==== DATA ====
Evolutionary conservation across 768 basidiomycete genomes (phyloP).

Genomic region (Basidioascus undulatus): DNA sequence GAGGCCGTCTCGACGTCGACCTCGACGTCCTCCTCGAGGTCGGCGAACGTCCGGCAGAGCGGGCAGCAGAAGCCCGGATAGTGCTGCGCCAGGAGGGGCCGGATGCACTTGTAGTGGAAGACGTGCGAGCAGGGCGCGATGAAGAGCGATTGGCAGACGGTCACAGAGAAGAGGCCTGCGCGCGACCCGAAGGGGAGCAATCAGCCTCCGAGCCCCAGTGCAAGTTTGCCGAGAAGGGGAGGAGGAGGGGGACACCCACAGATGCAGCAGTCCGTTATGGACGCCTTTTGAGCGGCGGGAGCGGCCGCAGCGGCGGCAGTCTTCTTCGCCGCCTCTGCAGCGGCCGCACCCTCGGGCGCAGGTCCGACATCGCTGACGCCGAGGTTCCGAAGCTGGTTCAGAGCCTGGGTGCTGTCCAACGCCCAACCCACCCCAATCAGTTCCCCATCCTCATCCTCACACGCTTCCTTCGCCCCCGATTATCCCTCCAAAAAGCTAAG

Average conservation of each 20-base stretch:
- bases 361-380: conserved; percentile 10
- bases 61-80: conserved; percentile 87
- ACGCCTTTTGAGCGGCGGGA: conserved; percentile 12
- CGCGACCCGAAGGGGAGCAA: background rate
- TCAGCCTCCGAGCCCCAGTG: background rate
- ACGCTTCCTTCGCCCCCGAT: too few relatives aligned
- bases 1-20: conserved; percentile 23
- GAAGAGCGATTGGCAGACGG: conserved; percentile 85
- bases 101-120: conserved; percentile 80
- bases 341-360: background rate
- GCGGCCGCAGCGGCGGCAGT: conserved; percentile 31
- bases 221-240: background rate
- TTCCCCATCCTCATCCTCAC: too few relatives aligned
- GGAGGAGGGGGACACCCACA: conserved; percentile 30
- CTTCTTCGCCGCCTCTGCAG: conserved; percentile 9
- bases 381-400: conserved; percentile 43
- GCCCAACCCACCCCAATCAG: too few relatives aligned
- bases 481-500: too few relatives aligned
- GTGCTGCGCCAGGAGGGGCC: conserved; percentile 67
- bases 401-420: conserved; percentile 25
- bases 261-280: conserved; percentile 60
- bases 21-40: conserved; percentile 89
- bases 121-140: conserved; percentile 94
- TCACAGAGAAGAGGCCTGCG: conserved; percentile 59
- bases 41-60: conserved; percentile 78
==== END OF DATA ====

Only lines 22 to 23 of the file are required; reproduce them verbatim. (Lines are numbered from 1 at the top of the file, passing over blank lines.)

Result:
- GTGCTGCGCCAGGAGGGGCC: conserved; percentile 67
- bases 401-420: conserved; percentile 25